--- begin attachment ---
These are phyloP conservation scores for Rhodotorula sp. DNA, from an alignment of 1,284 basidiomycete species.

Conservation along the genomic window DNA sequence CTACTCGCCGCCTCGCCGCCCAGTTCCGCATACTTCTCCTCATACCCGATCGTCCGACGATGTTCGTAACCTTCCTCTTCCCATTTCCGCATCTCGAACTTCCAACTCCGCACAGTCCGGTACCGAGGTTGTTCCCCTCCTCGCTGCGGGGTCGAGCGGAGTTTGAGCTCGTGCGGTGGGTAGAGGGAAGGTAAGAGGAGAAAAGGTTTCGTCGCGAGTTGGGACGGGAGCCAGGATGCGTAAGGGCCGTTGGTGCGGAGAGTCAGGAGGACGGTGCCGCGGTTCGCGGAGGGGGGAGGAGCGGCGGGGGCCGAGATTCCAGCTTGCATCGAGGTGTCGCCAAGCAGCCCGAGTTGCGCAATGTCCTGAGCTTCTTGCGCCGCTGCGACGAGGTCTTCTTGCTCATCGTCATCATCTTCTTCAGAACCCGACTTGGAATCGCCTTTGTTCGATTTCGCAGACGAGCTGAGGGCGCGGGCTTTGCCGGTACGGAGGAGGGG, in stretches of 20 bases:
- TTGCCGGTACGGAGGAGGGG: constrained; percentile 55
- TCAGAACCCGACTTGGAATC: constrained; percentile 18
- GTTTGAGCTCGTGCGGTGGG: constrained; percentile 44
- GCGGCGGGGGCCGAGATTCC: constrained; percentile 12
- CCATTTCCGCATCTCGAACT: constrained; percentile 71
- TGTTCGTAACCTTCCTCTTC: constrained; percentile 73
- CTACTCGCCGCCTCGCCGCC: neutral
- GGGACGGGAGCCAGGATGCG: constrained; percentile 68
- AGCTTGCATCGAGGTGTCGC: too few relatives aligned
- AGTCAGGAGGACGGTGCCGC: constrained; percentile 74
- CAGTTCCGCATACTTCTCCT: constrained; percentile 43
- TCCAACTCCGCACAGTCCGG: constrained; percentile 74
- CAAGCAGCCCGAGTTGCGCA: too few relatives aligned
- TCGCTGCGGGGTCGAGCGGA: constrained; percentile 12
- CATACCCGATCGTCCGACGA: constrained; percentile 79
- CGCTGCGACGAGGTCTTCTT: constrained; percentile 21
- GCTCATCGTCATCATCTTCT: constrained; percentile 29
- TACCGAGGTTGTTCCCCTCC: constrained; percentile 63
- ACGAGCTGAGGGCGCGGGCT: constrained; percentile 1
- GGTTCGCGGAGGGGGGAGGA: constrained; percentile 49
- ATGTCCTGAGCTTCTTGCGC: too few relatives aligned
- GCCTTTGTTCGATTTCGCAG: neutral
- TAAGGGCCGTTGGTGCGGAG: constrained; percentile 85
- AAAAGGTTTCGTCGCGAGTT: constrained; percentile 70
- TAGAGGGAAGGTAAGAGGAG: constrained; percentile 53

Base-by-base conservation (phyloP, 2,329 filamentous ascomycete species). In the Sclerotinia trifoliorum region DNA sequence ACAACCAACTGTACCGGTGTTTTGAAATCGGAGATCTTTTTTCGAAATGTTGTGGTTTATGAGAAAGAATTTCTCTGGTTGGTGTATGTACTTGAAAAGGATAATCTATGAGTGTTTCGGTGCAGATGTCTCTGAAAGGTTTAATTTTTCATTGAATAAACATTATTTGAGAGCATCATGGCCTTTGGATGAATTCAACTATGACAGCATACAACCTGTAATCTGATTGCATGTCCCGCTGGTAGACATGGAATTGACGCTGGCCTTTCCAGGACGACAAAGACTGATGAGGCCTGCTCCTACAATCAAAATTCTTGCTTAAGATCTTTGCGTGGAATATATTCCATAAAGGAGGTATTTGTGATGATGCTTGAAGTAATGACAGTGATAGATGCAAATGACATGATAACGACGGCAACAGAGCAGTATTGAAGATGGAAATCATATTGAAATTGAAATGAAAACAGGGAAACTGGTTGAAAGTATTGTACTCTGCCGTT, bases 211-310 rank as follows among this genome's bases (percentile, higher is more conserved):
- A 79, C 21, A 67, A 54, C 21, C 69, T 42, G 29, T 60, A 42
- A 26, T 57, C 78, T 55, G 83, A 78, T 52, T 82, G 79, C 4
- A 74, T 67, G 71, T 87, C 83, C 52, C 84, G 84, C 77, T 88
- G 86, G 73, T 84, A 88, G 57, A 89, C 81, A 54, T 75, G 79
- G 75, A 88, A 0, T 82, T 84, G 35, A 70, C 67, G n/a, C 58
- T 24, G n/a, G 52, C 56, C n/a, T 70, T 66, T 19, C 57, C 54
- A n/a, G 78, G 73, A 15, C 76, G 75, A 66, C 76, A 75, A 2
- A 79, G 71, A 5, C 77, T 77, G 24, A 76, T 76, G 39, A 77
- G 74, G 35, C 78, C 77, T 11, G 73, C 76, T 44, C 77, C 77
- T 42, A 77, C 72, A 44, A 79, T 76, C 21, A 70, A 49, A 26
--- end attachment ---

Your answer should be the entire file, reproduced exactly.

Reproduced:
These are phyloP conservation scores for Rhodotorula sp. DNA, from an alignment of 1,284 basidiomycete species.

Conservation along the genomic window DNA sequence CTACTCGCCGCCTCGCCGCCCAGTTCCGCATACTTCTCCTCATACCCGATCGTCCGACGATGTTCGTAACCTTCCTCTTCCCATTTCCGCATCTCGAACTTCCAACTCCGCACAGTCCGGTACCGAGGTTGTTCCCCTCCTCGCTGCGGGGTCGAGCGGAGTTTGAGCTCGTGCGGTGGGTAGAGGGAAGGTAAGAGGAGAAAAGGTTTCGTCGCGAGTTGGGACGGGAGCCAGGATGCGTAAGGGCCGTTGGTGCGGAGAGTCAGGAGGACGGTGCCGCGGTTCGCGGAGGGGGGAGGAGCGGCGGGGGCCGAGATTCCAGCTTGCATCGAGGTGTCGCCAAGCAGCCCGAGTTGCGCAATGTCCTGAGCTTCTTGCGCCGCTGCGACGAGGTCTTCTTGCTCATCGTCATCATCTTCTTCAGAACCCGACTTGGAATCGCCTTTGTTCGATTTCGCAGACGAGCTGAGGGCGCGGGCTTTGCCGGTACGGAGGAGGGG, in stretches of 20 bases:
- TTGCCGGTACGGAGGAGGGG: constrained; percentile 55
- TCAGAACCCGACTTGGAATC: constrained; percentile 18
- GTTTGAGCTCGTGCGGTGGG: constrained; percentile 44
- GCGGCGGGGGCCGAGATTCC: constrained; percentile 12
- CCATTTCCGCATCTCGAACT: constrained; percentile 71
- TGTTCGTAACCTTCCTCTTC: constrained; percentile 73
- CTACTCGCCGCCTCGCCGCC: neutral
- GGGACGGGAGCCAGGATGCG: constrained; percentile 68
- AGCTTGCATCGAGGTGTCGC: too few relatives aligned
- AGTCAGGAGGACGGTGCCGC: constrained; percentile 74
- CAGTTCCGCATACTTCTCCT: constrained; percentile 43
- TCCAACTCCGCACAGTCCGG: constrained; percentile 74
- CAAGCAGCCCGAGTTGCGCA: too few relatives aligned
- TCGCTGCGGGGTCGAGCGGA: constrained; percentile 12
- CATACCCGATCGTCCGACGA: constrained; percentile 79
- CGCTGCGACGAGGTCTTCTT: constrained; percentile 21
- GCTCATCGTCATCATCTTCT: constrained; percentile 29
- TACCGAGGTTGTTCCCCTCC: constrained; percentile 63
- ACGAGCTGAGGGCGCGGGCT: constrained; percentile 1
- GGTTCGCGGAGGGGGGAGGA: constrained; percentile 49
- ATGTCCTGAGCTTCTTGCGC: too few relatives aligned
- GCCTTTGTTCGATTTCGCAG: neutral
- TAAGGGCCGTTGGTGCGGAG: constrained; percentile 85
- AAAAGGTTTCGTCGCGAGTT: constrained; percentile 70
- TAGAGGGAAGGTAAGAGGAG: constrained; percentile 53

Base-by-base conservation (phyloP, 2,329 filamentous ascomycete species). In the Sclerotinia trifoliorum region DNA sequence ACAACCAACTGTACCGGTGTTTTGAAATCGGAGATCTTTTTTCGAAATGTTGTGGTTTATGAGAAAGAATTTCTCTGGTTGGTGTATGTACTTGAAAAGGATAATCTATGAGTGTTTCGGTGCAGATGTCTCTGAAAGGTTTAATTTTTCATTGAATAAACATTATTTGAGAGCATCATGGCCTTTGGATGAATTCAACTATGACAGCATACAACCTGTAATCTGATTGCATGTCCCGCTGGTAGACATGGAATTGACGCTGGCCTTTCCAGGACGACAAAGACTGATGAGGCCTGCTCCTACAATCAAAATTCTTGCTTAAGATCTTTGCGTGGAATATATTCCATAAAGGAGGTATTTGTGATGATGCTTGAAGTAATGACAGTGATAGATGCAAATGACATGATAACGACGGCAACAGAGCAGTATTGAAGATGGAAATCATATTGAAATTGAAATGAAAACAGGGAAACTGGTTGAAAGTATTGTACTCTGCCGTT, bases 211-310 rank as follows among this genome's bases (percentile, higher is more conserved):
- A 79, C 21, A 67, A 54, C 21, C 69, T 42, G 29, T 60, A 42
- A 26, T 57, C 78, T 55, G 83, A 78, T 52, T 82, G 79, C 4
- A 74, T 67, G 71, T 87, C 83, C 52, C 84, G 84, C 77, T 88
- G 86, G 73, T 84, A 88, G 57, A 89, C 81, A 54, T 75, G 79
- G 75, A 88, A 0, T 82, T 84, G 35, A 70, C 67, G n/a, C 58
- T 24, G n/a, G 52, C 56, C n/a, T 70, T 66, T 19, C 57, C 54
- A n/a, G 78, G 73, A 15, C 76, G 75, A 66, C 76, A 75, A 2
- A 79, G 71, A 5, C 77, T 77, G 24, A 76, T 76, G 39, A 77
- G 74, G 35, C 78, C 77, T 11, G 73, C 76, T 44, C 77, C 77
- T 42, A 77, C 72, A 44, A 79, T 76, C 21, A 70, A 49, A 26